Just a handful of excerpts from Fire and Fury enraged the US President so much he threatened legal action. Now Michael Wolff’s entire book is out, published four days early, and it’s just as damning of Trump’s White House as the administration must have feared. The author claims Trump’s entire staff think he is “like a child”, and this morning, he described the President as the personÂ “who has less credibility than perhaps anyone who has ever walked on Earth”.
First, Donald Trump’s lawyers have demanded that a book painting a deeply unflattering portrait of the president and his administration be stopped. Michael Wolff’s book “Fire and Fury” isn’t due out until next week, but excerpts in the press have already provoked unbridled rage in the Oval Office.
President Trump’s former right-hand man has backed away from damning remarks in a new book which sharply criticised the President and his oldest son. But Steve Bannon’s lengthy mea culpa hasn’t stopped Trump allies calling him “vindictive” and “out of touch with reality”.
Trump’s big miscalculation: many of his supporters have v strong sense of what fairness & decency sound like. It’s a big turn off when he steps way wide of the “he’s saying what we’re thinking” narrative. See our film from Johnstown PA https://twitter.com/paraicobrien/status/951951805201768449
Muck Rack makes it simple to find people, tweets, or articles that mention any name, keyword, company, hashtag etc. We've compiled this guide to help you make the most of your search.
Selecting a term
Start searching tweets, articles from media outlets, articles mentioned in tweets, journalists'
names, titles and bios with some suggested searches:
Companies or Topics (e.g. iPhone, Microsoft)
Phrases (e.g. "cloud computing") — use quotes to keep the terms together
Twitter handles (e.g. @username) — returns those who have mentioned or replied to
Names (e.g. "David Pogue")
Hashtags (e.g. #sxsw, #london2012)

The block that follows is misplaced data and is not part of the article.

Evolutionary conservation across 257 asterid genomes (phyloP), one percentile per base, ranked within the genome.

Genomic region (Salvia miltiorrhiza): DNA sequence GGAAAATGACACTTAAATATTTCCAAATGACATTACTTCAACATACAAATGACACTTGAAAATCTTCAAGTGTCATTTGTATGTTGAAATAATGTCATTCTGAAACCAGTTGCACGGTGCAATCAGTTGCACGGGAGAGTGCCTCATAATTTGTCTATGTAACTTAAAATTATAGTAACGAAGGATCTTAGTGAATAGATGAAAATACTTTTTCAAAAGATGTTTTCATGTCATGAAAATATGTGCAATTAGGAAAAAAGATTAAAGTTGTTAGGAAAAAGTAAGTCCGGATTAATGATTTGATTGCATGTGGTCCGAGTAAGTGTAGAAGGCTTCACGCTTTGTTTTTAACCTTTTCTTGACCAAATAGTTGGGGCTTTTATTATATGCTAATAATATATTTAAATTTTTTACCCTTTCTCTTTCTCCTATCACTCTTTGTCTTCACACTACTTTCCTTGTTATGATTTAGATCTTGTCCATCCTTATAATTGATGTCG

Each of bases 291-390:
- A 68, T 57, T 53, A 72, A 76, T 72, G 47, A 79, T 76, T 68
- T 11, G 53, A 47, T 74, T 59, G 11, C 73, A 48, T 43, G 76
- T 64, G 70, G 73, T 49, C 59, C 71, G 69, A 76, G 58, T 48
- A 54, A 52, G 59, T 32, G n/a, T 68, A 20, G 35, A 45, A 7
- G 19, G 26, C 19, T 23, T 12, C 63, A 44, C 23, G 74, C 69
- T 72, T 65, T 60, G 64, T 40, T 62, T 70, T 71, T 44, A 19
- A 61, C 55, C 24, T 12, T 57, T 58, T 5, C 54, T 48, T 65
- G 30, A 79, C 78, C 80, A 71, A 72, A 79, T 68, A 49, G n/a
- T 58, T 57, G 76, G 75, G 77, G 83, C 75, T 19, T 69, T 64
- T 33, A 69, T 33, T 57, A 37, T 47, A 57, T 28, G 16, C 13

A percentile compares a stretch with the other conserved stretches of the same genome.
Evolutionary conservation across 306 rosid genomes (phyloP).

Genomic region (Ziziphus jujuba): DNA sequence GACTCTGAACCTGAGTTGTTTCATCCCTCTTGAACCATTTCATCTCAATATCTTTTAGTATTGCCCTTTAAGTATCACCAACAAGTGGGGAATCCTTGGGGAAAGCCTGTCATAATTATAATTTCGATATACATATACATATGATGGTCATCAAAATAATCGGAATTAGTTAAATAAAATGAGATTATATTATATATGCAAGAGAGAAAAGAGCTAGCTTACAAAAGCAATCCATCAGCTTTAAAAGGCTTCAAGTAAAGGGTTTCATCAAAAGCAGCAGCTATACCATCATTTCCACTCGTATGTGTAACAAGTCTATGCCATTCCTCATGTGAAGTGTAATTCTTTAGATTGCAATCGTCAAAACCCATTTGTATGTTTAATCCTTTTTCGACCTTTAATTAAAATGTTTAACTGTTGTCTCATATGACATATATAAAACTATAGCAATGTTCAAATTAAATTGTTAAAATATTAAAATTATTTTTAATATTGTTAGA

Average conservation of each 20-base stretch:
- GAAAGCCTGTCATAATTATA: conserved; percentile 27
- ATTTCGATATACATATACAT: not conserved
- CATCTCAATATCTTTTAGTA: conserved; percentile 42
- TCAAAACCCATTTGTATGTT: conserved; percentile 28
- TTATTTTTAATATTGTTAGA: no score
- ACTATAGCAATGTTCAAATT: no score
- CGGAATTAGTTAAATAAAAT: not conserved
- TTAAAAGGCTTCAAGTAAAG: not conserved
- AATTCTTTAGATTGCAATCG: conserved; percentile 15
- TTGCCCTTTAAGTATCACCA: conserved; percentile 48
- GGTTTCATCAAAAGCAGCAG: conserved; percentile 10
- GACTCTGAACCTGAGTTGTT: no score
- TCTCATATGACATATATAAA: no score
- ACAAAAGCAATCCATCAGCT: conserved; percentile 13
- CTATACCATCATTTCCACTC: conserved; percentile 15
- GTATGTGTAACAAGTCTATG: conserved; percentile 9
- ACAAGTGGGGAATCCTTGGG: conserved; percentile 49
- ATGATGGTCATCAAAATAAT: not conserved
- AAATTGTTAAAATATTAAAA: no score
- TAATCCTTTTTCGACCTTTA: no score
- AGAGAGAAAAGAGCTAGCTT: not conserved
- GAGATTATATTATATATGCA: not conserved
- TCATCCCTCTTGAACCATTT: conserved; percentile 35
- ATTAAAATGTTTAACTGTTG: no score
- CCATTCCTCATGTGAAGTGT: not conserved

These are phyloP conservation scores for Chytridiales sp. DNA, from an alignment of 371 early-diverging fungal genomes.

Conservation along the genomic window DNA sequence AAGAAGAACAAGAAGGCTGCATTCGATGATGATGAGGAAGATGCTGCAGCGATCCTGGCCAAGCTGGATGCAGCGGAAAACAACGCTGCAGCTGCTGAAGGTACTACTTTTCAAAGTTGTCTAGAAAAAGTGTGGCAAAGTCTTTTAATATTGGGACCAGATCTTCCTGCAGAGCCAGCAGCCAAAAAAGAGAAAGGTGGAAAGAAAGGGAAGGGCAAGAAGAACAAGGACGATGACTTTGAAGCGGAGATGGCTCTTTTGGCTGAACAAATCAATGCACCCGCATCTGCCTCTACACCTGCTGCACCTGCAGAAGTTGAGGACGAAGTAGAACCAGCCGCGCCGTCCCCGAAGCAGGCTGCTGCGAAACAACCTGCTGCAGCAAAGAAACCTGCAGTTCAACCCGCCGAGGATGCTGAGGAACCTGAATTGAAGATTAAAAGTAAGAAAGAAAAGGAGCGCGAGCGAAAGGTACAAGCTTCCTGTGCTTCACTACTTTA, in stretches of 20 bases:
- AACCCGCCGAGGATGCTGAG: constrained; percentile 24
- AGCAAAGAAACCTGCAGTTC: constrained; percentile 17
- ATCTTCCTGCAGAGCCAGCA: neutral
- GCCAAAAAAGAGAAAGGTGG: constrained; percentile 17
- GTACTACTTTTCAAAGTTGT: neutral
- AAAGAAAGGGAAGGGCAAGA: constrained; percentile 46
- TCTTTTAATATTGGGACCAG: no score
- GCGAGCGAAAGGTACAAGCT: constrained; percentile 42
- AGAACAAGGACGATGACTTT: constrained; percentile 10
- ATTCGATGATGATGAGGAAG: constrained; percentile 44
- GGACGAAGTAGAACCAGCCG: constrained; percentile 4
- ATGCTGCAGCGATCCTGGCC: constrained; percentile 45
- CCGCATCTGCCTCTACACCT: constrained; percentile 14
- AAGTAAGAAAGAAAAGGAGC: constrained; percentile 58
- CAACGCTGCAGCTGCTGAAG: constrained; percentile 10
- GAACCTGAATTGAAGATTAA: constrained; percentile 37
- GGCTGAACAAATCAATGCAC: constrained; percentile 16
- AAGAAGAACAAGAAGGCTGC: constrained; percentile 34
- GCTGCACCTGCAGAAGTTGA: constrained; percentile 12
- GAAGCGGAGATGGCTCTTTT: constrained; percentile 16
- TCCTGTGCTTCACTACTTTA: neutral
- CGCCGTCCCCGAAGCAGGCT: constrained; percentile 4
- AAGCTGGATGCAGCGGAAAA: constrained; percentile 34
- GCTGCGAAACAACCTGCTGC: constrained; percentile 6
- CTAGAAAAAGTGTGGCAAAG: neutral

Bio details (e.g. vegan, Olympics, father)
Muck Rack's Advanced Search allows for many boolean operators.
Find results that mention multiple specified terms, use AND or
+. For example, ensure each result contains both Elon Musk and Mark Zuckerberg by
searching Musk AND Zuckerberg or Musk + Zuckerberg.
Use the operators OR or , to broaden your search when you'd like either of
multiple terms to appear in results. (This is the default behavior of our search when no operators
are used). For example, results will contain either cake or cookie by searching cake OR cookie or cake,cookie
Use NOT or - to subtract results from your search. For
example, searching Disney will yield results about the Walt Disney Company as well as Walt Disney
World Resort. To exclude mentions of Disney World, search for Disney -World or Disney
When using one of these operators with a phrase, enclose it in quotation marks. For example, you can
find results about smartphones excluding Apple's iPhone 4S by searching smartphone -"iPhone
Exact case matching or punctuation
If you're searching for a brand name or keyword that relies on specific punctuation marks or capitalization, you can
find results that match your exact query by adding matchcase: before the keyword you're searching for, like matchcase:E*TRADE .
Use parentheses to separate multiple
boolean phrases. For example, to find journalists talking about having fun in Disney World or
Disneyland, search for ("disney world" OR disneyland) AND fun.
An asterisk can be used to search for any variation of a root word truncated by the asterisk. For example, searching for admin* will return results for administrator, administration, administer, administered, etc.
A near operator is an AND operator where you can control the distance between the words. You can vary the distance the near operation uses by adding a forward slash and number (between 0-99) such as strawberries NEAR/10 "whipped cream", which means the strawberries must exist within 10 words of "whipped cream".